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Men Who Begin to Exercise in Middle Age Live Longer

Researchers at Uppsala University in Sweden say that midlife is not too late to start exercise to gain the benefit of longer life. The study gathered information from 2205 men starting at age 50, who filled out surveys about their leisure time physical activity. They were categorised as low, medium, or high-activity. They were surveyed again at age 60, 70, 77, and 82. In addition to physical activity, their blood pressure, cholesterol levels, smoking status, alcohol use and body mass index were recorded.

At the start, nearly 50% reported that they got at least 3 hours of intense activity per week, 36% reported medium activity, and 15% said they were sedentary. Overall, mortality rates were highest in the men that were sedentary, and lowest among the highly active. Interestingly, after 10 years, men who had increased their activity levels had mortality rates that were the same as men who had maintained high levels of activity during that time.

Dr. Karl Michalsson, the study's lead author and a senior lecturer in the Department of Surgical Sciences at Uppsala University, said the study reveals that "it's not too late for a man after the age of 50 years to invest in health and longevity by becoming more physically active."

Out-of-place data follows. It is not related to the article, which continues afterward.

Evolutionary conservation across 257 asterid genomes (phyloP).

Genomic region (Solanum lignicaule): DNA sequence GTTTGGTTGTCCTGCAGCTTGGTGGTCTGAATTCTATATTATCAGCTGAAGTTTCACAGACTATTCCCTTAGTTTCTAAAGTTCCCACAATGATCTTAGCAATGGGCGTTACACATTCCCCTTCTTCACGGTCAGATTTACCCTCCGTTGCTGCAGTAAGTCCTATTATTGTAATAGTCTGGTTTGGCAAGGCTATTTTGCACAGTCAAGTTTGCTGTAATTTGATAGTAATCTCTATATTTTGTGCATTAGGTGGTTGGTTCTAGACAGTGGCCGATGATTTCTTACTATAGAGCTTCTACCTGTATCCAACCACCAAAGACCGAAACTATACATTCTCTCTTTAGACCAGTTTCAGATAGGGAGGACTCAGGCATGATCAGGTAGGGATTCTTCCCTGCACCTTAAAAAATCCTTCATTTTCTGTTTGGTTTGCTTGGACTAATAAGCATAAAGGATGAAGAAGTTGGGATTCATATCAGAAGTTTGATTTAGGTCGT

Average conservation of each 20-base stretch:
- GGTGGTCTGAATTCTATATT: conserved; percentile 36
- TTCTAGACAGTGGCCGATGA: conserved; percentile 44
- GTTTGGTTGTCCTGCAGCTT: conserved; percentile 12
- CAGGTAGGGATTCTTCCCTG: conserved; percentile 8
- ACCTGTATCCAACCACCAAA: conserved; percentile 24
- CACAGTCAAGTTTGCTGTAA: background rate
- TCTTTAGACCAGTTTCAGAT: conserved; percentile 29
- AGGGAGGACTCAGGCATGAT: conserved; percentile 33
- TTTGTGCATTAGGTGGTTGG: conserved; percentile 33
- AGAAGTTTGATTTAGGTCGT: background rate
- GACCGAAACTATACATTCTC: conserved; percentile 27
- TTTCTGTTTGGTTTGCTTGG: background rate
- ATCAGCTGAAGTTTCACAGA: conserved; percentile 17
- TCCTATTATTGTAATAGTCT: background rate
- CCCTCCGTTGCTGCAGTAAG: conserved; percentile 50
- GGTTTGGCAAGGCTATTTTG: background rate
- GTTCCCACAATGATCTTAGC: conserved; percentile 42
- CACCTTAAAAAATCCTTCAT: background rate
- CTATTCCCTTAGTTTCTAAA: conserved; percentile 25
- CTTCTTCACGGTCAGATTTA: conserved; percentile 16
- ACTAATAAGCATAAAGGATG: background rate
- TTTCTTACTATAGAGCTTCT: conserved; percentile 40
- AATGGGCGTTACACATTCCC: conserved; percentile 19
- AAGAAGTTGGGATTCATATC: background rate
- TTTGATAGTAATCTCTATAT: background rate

After adjusting for other risk factors, the researchers concluded that men who maintained high levels of physical activity from age 50 on could live 2.3 years longer than sedentary men, and would live 1.1 years longer than men who reported medium levels of physical activity at age 50. However, it is important to note that after 5 years of follow-up, men who had increased their level of physical activity had higher mortality rates than men who had maintained high levels of activity. Still, their mortality rate was not higher than mortality in men who continued to be sedentary.

As yet, a similar study has not been conducted involving women, so whether women gain the same benefits from starting exercise in mid-life is not clear. Michallson notes, "I cannot see a biological reason why there should be gender differences in effect."

The benefits gained by physical activity, even among the late starters, is similar to that gained by quitting smoking. "Everyone knows that smoking is hazardous for health and increases mortality risk, but it is not generally known that low physical activity has a similar impact on mortality risk as smoking," said Michalsson.

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